This is CUSD’s long-term project, which aims to build a first-of-its-kind facility for interdisciplinary sustainability research on Cornell’s Ithaca Campus. It is comprised of 150 students and 12 advising faculty across 11 different technical subteams. I wrote the original proposal for this project and served as the team leader and technical director for a two year term from 2010 to 2012. I now function as an advisor for this project, and I do technical work for the lighting and controls teams. http://cusd.cornell.edu/srf
- Cornell NYC Tech Sustainability (2012-2016)
CUSD is the only student group that is partnered with the team designing Cornell’s upcoming technology campus in NYC. Cornell won the bid to put a high-tech graduate campus on Roosevelt island in NYC in January 2012, a competition for which CUSD strongly advocated in Cornell’s favor. Now, many of the SRF technical teams work directly with the managers the NYC renewable energy projects, developing novel solar, wind, and hydro technologies. CUSD also advises on sustainable neighborhood development and LEED certification standards. http://www.cornell.edu/nyc/#techcampus
- USGBC GreenBuild Bus Tour (2012)
CUSD has a strong partnership with the US Green Building Council (USGBC), and the Center for Green Schools. In November, 2012, we organized a massive cross-country bus tour from Ithaca to San Francisco to teach sustainability to students across the country. http://www.mygreenapple.org/getonthebus
- Schoolhouse: South Africa (2010-2011)
This socially-minded project resulted in the design and construction of a schoolhouse in Cosmo City, South Africa. The building was designed in a second-year Cornell architecture studio, and built by approximately 30 CUSD student volunteers over the summer of 2011. The building leverages sustainable, passive heating and cooling technologies, is designed to be low-maintenance, and will serve as a teacher training facility when not being used as a schoolhouse. http://cusd.cornell.edu/ssa
- Project Search Committee ~ Socially Sustainable Projects (2011)
With the Schoolhouse: South Africa project completed, the Project Search Committee, comprised of both new and veteran CUSD members, worked with international partners to complete a proposals for some of CUSD’s future projects. The search committee provided the other CUSD leaders and I with a good opportunity to identify future team leaders.
- Sustainable Neighborhoods Nicaragua (2012-2013)
One of the outcomes of the project search committee, the Sustainable Neighborhoods Nicaragua team is working with Sostenica to design and build an entire community in Nicaragua. The team comprises about 50 students from a plethora of majors at Cornell. I advise on team management and fundraising concerns.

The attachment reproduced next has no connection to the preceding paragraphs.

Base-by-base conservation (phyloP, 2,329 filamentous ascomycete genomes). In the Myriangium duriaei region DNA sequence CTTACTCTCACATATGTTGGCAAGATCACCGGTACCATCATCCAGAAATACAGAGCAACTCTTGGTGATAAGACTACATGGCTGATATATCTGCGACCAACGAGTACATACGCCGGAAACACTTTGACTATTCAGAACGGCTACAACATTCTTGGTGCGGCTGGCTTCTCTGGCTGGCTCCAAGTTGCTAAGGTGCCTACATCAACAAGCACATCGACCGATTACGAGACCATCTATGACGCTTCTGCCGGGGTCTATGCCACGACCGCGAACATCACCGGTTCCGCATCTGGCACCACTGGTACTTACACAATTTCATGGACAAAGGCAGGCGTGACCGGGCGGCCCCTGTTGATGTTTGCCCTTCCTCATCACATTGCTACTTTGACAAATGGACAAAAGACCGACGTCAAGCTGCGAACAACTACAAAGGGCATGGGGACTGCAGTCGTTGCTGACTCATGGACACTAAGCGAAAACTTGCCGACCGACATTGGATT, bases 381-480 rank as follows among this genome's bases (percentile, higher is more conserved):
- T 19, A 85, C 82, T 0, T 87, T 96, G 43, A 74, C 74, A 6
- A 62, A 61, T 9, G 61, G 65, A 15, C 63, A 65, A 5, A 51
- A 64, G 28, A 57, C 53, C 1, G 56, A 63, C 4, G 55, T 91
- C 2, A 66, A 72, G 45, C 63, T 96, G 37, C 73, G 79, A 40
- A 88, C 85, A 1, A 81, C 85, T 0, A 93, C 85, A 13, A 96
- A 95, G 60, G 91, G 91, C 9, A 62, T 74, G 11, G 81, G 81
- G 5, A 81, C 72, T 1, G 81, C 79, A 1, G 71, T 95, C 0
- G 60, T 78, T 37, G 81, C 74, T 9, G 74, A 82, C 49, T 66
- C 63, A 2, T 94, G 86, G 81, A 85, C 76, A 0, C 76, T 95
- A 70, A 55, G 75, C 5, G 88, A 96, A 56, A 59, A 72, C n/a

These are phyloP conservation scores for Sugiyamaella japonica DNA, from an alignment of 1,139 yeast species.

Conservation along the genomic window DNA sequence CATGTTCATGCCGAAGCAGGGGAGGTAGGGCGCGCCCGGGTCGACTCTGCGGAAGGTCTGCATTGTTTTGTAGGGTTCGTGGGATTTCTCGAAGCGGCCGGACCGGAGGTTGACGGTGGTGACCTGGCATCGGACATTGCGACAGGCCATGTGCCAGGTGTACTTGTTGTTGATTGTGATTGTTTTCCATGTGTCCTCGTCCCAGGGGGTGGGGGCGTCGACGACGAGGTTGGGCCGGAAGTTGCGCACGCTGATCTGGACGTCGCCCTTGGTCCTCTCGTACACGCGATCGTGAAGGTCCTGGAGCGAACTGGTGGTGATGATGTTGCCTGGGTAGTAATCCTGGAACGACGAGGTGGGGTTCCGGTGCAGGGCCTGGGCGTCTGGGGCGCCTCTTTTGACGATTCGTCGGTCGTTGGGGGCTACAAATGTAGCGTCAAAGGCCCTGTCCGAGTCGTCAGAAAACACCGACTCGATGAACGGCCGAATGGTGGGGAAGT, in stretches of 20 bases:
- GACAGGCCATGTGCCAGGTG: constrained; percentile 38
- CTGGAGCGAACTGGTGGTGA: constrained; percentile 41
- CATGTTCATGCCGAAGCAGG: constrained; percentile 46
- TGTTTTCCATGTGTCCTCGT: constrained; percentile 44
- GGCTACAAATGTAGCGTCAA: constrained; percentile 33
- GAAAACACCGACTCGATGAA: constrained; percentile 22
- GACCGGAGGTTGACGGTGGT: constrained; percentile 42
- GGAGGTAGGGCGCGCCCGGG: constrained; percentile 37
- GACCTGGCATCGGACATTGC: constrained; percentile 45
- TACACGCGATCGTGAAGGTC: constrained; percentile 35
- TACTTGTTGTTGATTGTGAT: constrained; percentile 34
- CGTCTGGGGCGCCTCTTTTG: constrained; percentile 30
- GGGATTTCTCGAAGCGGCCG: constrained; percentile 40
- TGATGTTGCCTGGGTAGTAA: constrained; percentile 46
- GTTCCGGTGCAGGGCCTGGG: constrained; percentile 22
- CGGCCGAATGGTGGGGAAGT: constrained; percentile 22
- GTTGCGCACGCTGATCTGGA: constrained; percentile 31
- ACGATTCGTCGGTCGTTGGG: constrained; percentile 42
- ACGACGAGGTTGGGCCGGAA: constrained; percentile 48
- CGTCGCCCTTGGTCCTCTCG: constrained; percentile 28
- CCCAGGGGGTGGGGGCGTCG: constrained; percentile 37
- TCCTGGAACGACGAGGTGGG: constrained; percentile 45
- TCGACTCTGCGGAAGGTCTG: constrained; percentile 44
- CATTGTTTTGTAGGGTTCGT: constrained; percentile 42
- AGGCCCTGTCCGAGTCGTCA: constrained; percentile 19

- Interdisciplinary Sustainability Student Summit (2011)
This first-annual summit was organized by me and the other members of the CUSD executive board to serve as a forum for sustainability leaders from various institutions to come together and start a dialogue about ways we can work together to achieve our common goals. http://cusd.cornell.edu/isss
- Brooklyn Children’s Museum Workshops (2011-2012)
CUSD’s outreach team maintains an ongoing relationship with the Brooklyn Children’s Museum, where we conduct sustainability workshops. CUSD has traveled there twice already and intends to return.
- Harlem Children’s Zone Sustainability Curriculum (2011-2012)
In addition to the Brooklyn Children’s Museum, CUSD also had a relationship with the Harlem Children’s Zone, where we assisted in the development of a sustainability-oriented curriculum.
- Assorted On-Campus Sustainability Initiatives (2010-Ongoing)
CUSD works with Cornell’s other environmentally minded campus organizations on a regular basis, including AguaClara, Big Red Bikes, Sustainability Hub, Take Back the Tap, and others. We also coordinate with administrative bodies at Cornell, including the Atkinson Center for a Sustainable Future, and Cornell’s Sustainability Office. Approximately 10 members of CUSD (myself included) hold seats on the President’s Sustainable Campus Committee, which aims to help Cornell achieve its goal of being carbon neutral by 2050.
- CUSD Consulting (2012-Ongoing)
In an attempt to provide more Cornell students with hands on construction and building experience, CUSD partners with community groups around Tompkins County (where Cornell is located) to assist with sustainable building projects. WE are currently involved in the design of a sustainable community center.